Every new book receives a different welcome. Some readers riffle through the pages, taking in the smell of new print. Others refer to the back page blurbs, read the author’s biography or flutter the leaves, enjoying the prospect of a new story, a new author, a new adventure.
Others see a new book for what it is: an object, a receptacle for words.
Author Glen Calleja started to do so back in 2010. Before then, he had mostly focused on writing and reading, primarily in Maltese. But a text he wrote containing three verse variations on the subject of masculinity, Ir-Raġel (Man), was soon to take on a life of its own.
Mr Calleja transposed a selection of the 6,000 permutations contained within it and transferred 10 of them onto the walls of his residence in Naxxar. He then opened up the space to a select audience, who walked through as they contemplated the installation.
Mr Calleja even registered for and obtained an ISBN from the National Book Council, though his work was not accepted for the National Book Prize, as he was told it did not fit the selection criteria.
Eventually, the walls were painted over, but this experiment led Mr Calleja to further investigate the notion of the book as art.
In his seminal manifesto The New Art of Making Books, published in 1975, Mexican conceptual artist Ulises Carrión wrote: “A writer, contrary to the popular opinion, does not write books. A writer writes texts. The fact that a text is contained in a book comes only from the dimensions of such a text...”
The very first thing he had to learn was how to cut paper properly with a blade
To put it into everyday context, if you sort your library according to the size or colour of books, you are treating a book as a work in itself, rather than focusing on the text.
Carrying on with his investigation, Mr Calleja contacted one of the top bookbinders in the world, Lori Sauer, a 62-year-old from Iowa residing in the UK.
Ms Sauer is the president of Designer Bookbinders, one of the foremost societies devoted to the craft of fine bookbinding. Her bindings can be found in public and private collections, including the British Library and the Alexandria Library in Egypt.
The work Designer Bookbinders do is so special that since 1991, all the shortlisted books for the Man Booker Prize get bespoke bindings made by them.
The cost of this, according to Mr Calleja, would run into the thousands.
He began training under Ms Sauer in 2012, with a focus on merging traditional binding with contemporary design. He travels to the UK at least twice a year to work with her in her studio in the English countryside and follows as many courses as he can, both with her and with other bookbinding masters.
Surprisingly, Mr Calleja explained that the very first thing he had to learn was how to cut paper properly with a blade. It made him realise how much our education system has failed us, in that we are no longer taught how to make things using our hands.
He explained that making books involves working in three dimensions and is therefore very useful to develop problem-solving skills and technical know-how. To this end, he has carried out workshops with youths in the past.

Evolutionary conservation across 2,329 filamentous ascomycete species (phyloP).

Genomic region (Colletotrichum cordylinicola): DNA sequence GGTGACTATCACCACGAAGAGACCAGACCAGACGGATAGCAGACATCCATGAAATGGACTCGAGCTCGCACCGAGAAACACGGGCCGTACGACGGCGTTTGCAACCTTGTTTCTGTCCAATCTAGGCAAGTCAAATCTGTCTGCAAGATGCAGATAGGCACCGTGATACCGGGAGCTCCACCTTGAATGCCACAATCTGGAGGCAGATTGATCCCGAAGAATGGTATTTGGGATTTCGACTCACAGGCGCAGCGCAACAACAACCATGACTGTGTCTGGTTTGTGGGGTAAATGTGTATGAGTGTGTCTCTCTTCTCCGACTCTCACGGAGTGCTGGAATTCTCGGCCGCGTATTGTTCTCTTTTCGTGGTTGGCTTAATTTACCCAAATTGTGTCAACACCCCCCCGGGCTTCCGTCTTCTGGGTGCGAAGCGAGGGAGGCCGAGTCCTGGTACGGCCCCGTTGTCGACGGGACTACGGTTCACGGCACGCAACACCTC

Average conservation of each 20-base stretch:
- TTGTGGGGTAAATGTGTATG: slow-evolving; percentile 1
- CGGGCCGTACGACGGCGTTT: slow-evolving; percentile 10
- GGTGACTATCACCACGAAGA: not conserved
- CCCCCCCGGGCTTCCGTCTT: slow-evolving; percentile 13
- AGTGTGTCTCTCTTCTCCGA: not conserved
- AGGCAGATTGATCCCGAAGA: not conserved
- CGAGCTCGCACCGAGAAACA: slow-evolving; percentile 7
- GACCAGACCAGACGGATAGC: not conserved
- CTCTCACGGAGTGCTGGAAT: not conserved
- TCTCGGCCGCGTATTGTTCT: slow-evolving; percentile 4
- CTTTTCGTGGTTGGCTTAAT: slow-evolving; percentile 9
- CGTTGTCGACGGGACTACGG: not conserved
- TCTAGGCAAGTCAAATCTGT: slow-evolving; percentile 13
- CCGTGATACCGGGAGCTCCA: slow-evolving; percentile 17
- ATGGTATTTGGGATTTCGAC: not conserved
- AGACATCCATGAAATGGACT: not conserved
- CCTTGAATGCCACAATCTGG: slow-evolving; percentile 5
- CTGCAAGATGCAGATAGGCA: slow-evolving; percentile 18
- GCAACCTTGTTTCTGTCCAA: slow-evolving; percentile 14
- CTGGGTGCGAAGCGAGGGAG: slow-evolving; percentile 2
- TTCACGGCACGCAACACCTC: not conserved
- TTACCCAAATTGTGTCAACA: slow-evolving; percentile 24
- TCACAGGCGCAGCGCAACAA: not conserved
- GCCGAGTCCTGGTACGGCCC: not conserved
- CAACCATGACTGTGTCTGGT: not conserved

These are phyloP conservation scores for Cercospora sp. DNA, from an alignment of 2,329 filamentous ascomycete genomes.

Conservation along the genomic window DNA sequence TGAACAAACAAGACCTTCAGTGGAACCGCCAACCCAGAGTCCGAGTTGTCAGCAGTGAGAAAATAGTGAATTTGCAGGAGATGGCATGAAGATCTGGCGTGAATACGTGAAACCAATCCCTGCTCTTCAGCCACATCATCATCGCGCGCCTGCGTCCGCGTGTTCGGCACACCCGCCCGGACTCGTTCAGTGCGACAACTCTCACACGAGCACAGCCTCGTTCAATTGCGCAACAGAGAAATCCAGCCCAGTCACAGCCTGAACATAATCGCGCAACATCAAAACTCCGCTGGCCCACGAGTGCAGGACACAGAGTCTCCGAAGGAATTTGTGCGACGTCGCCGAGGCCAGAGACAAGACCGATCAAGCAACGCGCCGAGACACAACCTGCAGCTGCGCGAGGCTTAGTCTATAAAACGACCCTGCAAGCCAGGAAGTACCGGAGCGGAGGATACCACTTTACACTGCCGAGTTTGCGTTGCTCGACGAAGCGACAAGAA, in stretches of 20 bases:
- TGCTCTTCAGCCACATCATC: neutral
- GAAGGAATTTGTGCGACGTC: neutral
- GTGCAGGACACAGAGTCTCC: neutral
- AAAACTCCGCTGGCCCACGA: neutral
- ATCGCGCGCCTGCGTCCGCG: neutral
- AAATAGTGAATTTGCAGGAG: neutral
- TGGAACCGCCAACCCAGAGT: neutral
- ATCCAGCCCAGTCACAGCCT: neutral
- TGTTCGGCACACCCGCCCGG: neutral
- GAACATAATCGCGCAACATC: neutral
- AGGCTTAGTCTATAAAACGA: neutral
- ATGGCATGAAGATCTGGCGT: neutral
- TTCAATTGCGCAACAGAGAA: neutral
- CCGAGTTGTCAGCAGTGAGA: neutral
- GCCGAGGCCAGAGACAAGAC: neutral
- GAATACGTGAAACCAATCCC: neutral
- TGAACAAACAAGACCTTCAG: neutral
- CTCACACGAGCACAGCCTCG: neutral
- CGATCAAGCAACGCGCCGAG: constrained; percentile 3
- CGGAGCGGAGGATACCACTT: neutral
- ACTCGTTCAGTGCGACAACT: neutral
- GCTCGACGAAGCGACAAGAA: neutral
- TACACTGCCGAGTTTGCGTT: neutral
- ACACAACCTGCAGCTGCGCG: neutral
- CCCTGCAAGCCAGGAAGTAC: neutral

Mr Calleja reckons that the underlying problem with bookbinding nowadays is that there is a lot of nostalgia linked to the craft.
“It is time to move on,” he said. This is something he is trying to do through his choice of materials, as well as the projects he takes on.
He refuses commissions to repair bibles or bind theses. On the other hand, he has created books as containers for poetry, as photo albums, or even as sketch books.
The bookbinding process depends heavily on the book itself and the structure that it will take. Determining its structure depends on the function that the book will fulfil.
Mr Calleja uses various materials, including different types of paper, cloth, needle and linen thread, glue, board, woods, metals, jute, sandpaper and leather. He has to source the paper from overseas through family and friends. The material he enjoys working with most is Zaansch bord, which is made in a particular mill in the Netherlands.
Mr Calleja often makes books for research purposes, to experiment and explore different materials and techniques. He also frequently involves a local community to assist him – however, he is not aware of any other artist doing this type of work with books locally.
He is currently working on 15 editions of books which he aims to sell at the Malta Mediterranean Literature Festival taking place at the end of August. The time it takes him to make a book can vary from 15 minutes for a simple one to one week for a more complex undertaking. One specific piece last year took him one month to complete.
One of Mr Calleja’s particularly impressive works was created for the Underground Poetry Festival in Brussels last year. The theme focused on cancer, so Mr Calleja devised Exit#Zero, a book that looked like a rock, in an attempt to synthesise the experience of a terminally ill person.
The book was made of five pieces, all individually bound, with an exposed coptic binding and without a cover.
“It uses multilingual poetry and elements of asemic writing, a wordless, open, semantic form. The collages are sourced from tombola sheets and a mathematics textbook and allude to the genetic probability of contracting such diseases, the medicalisation of life once a patient is diagnosed and the counting of the remaining days,” he explained.
The work was displayed on gravel representing a Zen garden, alluding to the state of meditation and transcendence that a patient may experience. Weighing nine kilograms and containing 2,000 hand stitches, Exit#Zero is now at Mr Calleja’s home.
To get in touch with the artist, please write to firstname.lastname@example.org.
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